From the moment UK streets started to be re-developed using designs called 'shared space' and 'shared use', we started to hear the following:
'How can we negotiate our right of way in front of bicycles, cars, lorries and buses that we cannot see?'
It’s a scary experience feeling out of control, stepping out in the hope that any approaching cyclist or driver has seen you in time. When a bike or quiet car passes close and you get that blast of wind across your face you can quickly lose your confidence, go back home and think twice about going out alone again.
These are common complaints that many people have put to their local council about these new developments, but have been told the new designs were fully consulted on. Some of the schemes have even won prizes.
We know that blind and partially sighted people up and down the country are experiencing these problems everyday, in towns and cities, in residential areas and on high streets and shopping areas.
'Shared space' and 'shared use' started off as an approach to street design that had some very important ideas behind it; improved traffic flow, lower speeds, fewer accidents, nicer for cyclists and pedestrians, better for business. Nobody argued with that. However, instead of dedicated pavements for pedestrians, cycle lanes and roads for motor vehicles, intersected by traffic lights and formal pedestrian crossings, the new design swept away the physical kerbs and traffic lights leaving everyone to negotiate their right of way by communicating with each other.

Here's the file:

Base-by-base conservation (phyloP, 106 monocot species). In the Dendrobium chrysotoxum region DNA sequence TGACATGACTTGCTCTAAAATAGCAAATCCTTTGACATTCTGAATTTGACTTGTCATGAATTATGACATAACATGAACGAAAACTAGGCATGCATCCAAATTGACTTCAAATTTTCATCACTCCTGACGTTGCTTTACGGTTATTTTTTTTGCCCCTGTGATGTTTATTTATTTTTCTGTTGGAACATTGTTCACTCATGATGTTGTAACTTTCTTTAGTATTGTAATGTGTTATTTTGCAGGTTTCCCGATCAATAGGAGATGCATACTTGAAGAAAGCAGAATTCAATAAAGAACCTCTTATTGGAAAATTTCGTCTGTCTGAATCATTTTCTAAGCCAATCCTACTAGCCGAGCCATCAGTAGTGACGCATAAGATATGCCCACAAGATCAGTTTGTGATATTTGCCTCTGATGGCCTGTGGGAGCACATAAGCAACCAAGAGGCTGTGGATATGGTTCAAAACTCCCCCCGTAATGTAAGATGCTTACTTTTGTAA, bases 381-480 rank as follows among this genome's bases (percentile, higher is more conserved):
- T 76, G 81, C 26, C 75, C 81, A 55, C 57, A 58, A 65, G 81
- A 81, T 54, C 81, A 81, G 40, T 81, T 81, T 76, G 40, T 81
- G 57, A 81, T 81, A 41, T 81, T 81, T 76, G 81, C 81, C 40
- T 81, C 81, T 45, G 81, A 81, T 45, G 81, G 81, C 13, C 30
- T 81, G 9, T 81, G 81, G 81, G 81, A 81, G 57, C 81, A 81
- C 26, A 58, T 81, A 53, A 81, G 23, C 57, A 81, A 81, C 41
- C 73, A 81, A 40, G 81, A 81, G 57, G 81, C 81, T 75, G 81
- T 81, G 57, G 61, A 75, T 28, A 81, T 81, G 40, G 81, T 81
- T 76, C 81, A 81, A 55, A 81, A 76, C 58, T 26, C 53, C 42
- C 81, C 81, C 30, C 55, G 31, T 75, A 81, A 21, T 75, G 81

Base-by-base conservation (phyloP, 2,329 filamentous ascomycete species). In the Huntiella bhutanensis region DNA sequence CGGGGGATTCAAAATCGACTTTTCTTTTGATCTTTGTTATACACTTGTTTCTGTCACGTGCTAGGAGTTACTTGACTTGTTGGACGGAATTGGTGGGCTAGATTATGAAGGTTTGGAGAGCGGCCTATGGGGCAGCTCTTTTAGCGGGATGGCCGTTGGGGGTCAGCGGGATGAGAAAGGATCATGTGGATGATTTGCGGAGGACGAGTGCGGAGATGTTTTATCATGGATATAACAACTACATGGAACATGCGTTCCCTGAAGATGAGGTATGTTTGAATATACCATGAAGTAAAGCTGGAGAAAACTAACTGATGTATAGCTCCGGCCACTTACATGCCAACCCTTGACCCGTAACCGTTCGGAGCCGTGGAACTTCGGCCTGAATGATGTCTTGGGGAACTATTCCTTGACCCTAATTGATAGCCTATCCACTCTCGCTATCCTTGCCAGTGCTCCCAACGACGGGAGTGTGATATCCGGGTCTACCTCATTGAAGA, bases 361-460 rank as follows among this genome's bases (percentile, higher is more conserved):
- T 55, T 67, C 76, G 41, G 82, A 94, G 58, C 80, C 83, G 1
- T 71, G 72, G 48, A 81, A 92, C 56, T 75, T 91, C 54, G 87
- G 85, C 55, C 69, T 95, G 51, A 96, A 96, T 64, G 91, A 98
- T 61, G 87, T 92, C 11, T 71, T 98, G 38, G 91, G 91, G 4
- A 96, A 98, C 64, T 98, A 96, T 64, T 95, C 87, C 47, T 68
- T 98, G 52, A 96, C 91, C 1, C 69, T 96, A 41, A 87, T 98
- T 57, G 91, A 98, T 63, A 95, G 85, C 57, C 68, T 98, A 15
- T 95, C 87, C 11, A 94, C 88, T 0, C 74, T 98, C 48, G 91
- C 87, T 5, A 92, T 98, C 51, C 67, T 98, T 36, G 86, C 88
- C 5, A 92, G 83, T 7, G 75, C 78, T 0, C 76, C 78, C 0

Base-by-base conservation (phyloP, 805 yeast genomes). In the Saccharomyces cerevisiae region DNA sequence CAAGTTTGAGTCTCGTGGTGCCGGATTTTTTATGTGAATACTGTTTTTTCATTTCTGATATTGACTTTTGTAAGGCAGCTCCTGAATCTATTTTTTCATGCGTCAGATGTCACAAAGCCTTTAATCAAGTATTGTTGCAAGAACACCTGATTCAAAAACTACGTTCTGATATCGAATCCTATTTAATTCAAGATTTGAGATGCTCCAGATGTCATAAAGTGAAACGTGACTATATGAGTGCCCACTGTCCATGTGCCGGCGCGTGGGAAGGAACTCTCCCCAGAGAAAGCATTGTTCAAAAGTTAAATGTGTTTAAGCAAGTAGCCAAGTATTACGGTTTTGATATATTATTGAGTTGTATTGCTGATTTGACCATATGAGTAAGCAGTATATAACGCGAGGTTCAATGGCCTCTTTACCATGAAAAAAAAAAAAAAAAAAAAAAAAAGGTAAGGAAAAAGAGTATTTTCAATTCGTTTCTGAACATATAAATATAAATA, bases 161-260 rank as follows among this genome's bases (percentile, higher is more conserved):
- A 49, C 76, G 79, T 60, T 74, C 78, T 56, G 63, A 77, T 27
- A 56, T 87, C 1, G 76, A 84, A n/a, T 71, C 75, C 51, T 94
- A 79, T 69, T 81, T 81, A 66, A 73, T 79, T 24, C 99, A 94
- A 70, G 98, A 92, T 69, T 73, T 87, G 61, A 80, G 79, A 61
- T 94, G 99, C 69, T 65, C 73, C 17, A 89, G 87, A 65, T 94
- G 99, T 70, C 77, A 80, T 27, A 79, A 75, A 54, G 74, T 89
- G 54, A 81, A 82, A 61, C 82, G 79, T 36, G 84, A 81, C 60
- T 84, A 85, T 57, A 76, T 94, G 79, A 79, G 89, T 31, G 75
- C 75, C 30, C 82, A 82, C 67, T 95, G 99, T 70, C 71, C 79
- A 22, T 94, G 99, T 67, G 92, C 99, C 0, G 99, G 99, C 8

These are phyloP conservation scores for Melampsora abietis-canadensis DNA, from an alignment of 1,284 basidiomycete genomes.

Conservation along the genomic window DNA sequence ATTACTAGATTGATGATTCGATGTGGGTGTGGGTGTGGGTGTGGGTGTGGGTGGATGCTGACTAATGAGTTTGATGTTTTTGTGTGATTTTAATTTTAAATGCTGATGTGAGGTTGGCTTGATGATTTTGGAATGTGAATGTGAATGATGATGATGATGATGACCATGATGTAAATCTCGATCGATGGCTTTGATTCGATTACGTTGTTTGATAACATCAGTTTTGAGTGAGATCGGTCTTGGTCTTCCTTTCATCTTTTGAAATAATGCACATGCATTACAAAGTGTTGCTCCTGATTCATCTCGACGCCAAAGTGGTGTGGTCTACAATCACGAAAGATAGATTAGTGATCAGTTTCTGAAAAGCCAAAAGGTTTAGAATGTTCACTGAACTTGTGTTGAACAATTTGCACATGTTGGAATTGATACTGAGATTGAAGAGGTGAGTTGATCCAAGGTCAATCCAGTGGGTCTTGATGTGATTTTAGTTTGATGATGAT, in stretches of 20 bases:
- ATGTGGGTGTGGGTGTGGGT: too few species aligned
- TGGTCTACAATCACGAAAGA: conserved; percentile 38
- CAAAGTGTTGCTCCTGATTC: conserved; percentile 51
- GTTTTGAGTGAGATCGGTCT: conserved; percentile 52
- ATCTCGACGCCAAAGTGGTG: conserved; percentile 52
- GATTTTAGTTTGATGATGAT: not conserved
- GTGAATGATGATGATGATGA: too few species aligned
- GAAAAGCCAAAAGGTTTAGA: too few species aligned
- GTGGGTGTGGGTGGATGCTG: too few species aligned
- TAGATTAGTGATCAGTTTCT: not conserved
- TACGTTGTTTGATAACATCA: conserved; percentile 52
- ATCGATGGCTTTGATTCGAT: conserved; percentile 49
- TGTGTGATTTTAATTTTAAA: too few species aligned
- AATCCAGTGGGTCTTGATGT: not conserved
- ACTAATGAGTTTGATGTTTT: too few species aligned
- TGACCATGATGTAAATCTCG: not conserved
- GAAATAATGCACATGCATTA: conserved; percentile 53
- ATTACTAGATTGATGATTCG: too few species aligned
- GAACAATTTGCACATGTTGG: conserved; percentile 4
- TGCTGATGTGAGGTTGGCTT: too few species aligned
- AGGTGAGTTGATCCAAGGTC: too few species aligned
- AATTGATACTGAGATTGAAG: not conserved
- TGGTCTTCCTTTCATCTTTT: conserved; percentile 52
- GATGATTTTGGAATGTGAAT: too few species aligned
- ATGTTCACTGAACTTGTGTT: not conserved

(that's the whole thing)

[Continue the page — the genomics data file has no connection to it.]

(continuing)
The thing is, the only form of communication that works most reliably between pedestrians and moving bicycles and motor vehicles is visual gestures and signals. Pedestrians see these signals and negotiate back, whether that means letting the vehicle pass or deciding it is safe to cross. But, what if you can't look? Is it enough to listen? A ding on the bell or a beep on the horn, is that enough to know it is safe to cross? But, what if it means the opposite, 'watch out I’m coming through!' Or what if the ding on the bell was meant at someone else not you? Listening isn't enough to allow one to negotiate ones way with moving vehicles. This along with many other issues creates massive problems for blind and partially sighted pedestrians.
That's why we at RNIB, along with other groups representing blind and partially sighted people, have kept on flagging up the problems of these new sharing based designs to local authorities and the Government. However despite some recognition about the issues from the Government, most planned schemes seem to be going ahead and all existing schemes are, it seems, here to stay.
We need to know where these re-developments are planned so we can mount a challenge to them. Please tell us about any re-developments in your area via Twitter @RNIB_Campaigns or email [email protected]
Together, we can challenge these re-developments and speak up to ensure the accessiblity of our streets!
Note: This blog was written by Hugh Huddy, Policy and Campaigns Manager, RNIB, and is part of a series of blogs on Shared Space.